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Missile-defense plan blasted

By Kazuo Kojima, Mainichi Shimbun, Friday 14 January 2000

Never before have missiles assumed such a place in the minds of as many people here as they do now.

Less than two years ago, North Korea fired its Taepo-Dong 1 ballistic missile over the nation, almost overnight turning a Japan that had been reluctant to pursue a missile-oriented defense policy into a hawk eager to take part in the United States' highly touted Theater Missile Defense plan.

Military analyst Keiichi Nogi, however, objects to the Theater Missile Defense, saying the nation would do better to promote better relations with other East Asian nations instead of taking steps that are only likely to provoke them.

"The Theater Missile Defense is technically difficult to create. What's more, it'd only create an escalation of military tension in East Asia. We should be following a defense policy that aims to ease regional tensions," Nogi argues.

Unlike the intercontinental ballistic missiles that the United States and former Soviet Union made ready to fire at each other's continents during the Cold War, or the missiles North or South Korea would use to traverse the 100-kilometer to 200-kilometer range needed if war erupted there, the missiles at the center of the Theater Missile Defense plan would target rockets capable of traveling some 2,000 kilometers. Those missiles are similar to the ones the United States and its allies used during the 1991 Gulf War.

The government is focusing on using the Standard Block 4A, a defensive missile usually carried on Aegis cruisers. Japanese companies are making sensors for the missiles. But Nogi says they're wasting their time.

"[The Theater Missile Defense] is technically difficult to realize, carries uncertainties and would be unreliable. A missile warhead usually only has a circumference of about 1 meter to 2 meters. And they travel at speeds of up to Mach 6 [six times the speed of sound]. The Theater Missile Defense calls for its missiles to completely destroy these missiles in an instant.

"Then there's the matter of whether the missile is carrying a nuclear or biological warhead. If you blow these up near your own territory, there'd be problems to deal with like fallout ... so the warhead has to be completely destroyed. That's technically difficult.

"In addition, the system relies on infrared sensors in satellites to detect the enemy's missiles and then sends a message to a missile on the ground for it to be launched - and this complicated missile system is supposed to work in a few seconds? Without practicing, there's no way that this system could work. And the nly way it could be put into practice is under actual wartime conditions.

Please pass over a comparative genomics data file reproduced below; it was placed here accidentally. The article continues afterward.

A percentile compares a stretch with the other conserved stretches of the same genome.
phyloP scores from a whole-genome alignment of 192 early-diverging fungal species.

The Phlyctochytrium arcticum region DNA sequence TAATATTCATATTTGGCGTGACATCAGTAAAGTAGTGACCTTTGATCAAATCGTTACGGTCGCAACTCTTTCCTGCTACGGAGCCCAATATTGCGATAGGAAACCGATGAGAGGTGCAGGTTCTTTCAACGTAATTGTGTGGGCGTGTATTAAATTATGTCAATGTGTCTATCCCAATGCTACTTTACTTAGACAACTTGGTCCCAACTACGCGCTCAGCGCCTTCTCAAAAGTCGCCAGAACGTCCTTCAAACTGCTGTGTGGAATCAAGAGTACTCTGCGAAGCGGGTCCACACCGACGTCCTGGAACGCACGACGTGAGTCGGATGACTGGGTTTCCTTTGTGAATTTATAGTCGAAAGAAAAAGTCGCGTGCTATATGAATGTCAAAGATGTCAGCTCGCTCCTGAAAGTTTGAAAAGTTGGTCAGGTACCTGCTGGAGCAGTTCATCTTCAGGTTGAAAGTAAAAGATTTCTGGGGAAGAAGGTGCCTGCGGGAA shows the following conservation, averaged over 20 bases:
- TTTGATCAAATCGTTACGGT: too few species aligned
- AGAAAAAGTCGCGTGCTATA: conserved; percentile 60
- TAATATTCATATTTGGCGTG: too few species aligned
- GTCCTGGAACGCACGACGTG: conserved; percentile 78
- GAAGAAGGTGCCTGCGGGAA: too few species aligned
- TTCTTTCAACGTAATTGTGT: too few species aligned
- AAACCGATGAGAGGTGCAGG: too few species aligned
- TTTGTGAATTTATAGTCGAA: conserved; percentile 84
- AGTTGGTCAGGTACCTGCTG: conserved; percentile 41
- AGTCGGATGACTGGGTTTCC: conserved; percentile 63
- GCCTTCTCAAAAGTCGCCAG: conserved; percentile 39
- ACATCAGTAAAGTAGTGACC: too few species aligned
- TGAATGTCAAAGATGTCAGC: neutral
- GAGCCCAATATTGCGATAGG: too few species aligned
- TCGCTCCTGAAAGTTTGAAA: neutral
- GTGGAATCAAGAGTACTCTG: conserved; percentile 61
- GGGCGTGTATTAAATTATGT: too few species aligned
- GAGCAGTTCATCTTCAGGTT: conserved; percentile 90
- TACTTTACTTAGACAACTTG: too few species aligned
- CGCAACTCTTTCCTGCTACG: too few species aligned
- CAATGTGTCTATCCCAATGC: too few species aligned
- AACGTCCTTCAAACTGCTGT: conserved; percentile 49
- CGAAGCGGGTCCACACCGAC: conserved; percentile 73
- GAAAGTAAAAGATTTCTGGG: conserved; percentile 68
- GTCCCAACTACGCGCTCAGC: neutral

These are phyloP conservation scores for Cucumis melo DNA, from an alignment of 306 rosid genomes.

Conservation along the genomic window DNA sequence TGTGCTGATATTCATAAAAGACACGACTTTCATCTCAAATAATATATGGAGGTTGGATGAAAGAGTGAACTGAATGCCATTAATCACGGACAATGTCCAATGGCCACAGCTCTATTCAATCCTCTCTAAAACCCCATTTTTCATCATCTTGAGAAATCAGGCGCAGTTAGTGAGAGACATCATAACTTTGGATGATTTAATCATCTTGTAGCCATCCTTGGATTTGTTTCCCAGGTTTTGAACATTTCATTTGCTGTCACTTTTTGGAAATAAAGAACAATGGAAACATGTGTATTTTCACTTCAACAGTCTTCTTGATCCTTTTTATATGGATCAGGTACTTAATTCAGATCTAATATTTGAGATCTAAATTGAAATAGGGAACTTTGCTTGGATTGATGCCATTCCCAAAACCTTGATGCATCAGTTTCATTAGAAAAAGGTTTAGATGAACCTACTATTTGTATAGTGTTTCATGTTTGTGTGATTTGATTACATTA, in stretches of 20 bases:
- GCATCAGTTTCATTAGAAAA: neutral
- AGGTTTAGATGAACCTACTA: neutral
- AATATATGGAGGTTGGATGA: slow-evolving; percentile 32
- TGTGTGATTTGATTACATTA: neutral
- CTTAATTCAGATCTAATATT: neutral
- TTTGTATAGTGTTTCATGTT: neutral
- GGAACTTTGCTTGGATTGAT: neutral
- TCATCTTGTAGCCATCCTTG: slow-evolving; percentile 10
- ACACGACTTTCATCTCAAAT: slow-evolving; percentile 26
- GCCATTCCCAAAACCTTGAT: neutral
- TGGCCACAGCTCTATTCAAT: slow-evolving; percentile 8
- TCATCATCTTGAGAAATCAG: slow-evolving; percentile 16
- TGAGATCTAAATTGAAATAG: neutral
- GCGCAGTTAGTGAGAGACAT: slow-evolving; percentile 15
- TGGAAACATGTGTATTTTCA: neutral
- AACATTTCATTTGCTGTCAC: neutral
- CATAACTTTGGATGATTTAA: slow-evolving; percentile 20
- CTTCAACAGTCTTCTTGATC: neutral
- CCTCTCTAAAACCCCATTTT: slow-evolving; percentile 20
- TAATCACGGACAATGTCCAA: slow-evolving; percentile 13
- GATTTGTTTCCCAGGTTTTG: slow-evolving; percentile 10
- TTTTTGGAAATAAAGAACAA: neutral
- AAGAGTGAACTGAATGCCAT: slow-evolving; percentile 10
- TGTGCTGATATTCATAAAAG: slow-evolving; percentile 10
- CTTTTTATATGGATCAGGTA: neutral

"Even presuming that there was some way to practice, it'd still depend on one side saying: 'Okay, we're going to shoot now,' just in case something went wrong. But in a real war, the enemy is only going to fire off their missiles at a time when we least expect it. The system's not only filled with a lot of uncertainties, there's no way that you can check its reliability."

Nogi points to the use of Patriot missiles the United States used during the Gulf War to try and shoot down Scuds fired at Israel as an example of the difficulties facing the Theater Missile Defense. He says that of numerous Patriots fired at 40-odd Scuds, only one or two hit their target.

"It's near impossible to hit the missiles," Nogi says.

Although the nation hasn't spent much on the Theater Missile Defense as yet, Nogi says that a heftier bill being sent to the government is merely a matter of time.

"The United States itself hasn't come up with a cost estimate for the system. For 1999 alone, it allocated 3.4 billion dollars to the development of the Theater Missile Defense.

"If the project really became one of joint development, there's no way that Japan could get away with the 1 billion yen it has put aside for the project thus far. No one has any idea how much the system is going to cost."

There has been criticism that Japan jumped blindly into the project because of fears sparked by the Taepo-Dong, but Nogi dismisses such speculation.

"For years, the United States had been urging Japan to take part in a missile development project, but Japan kept putting off an answer. Right at the time when it looked as though Japan wouldn't be able to put off an answer any longer, Taepo-Dong came along.

"People got all macho and started saying things like they'd blow up enemy missile bases. Support for the Theater Missile Defense was sealed, and [the nation's] participation decided with very little debate.

"But if the politicians are going to use arguments such as the Taepo Dong to justify taking part in the Theater Missile Defense, what about China or the countries of the former Soviet Union? Some of them are aiming their missiles at Japan for sure."

2000 The Mainichi Newspapers Co.

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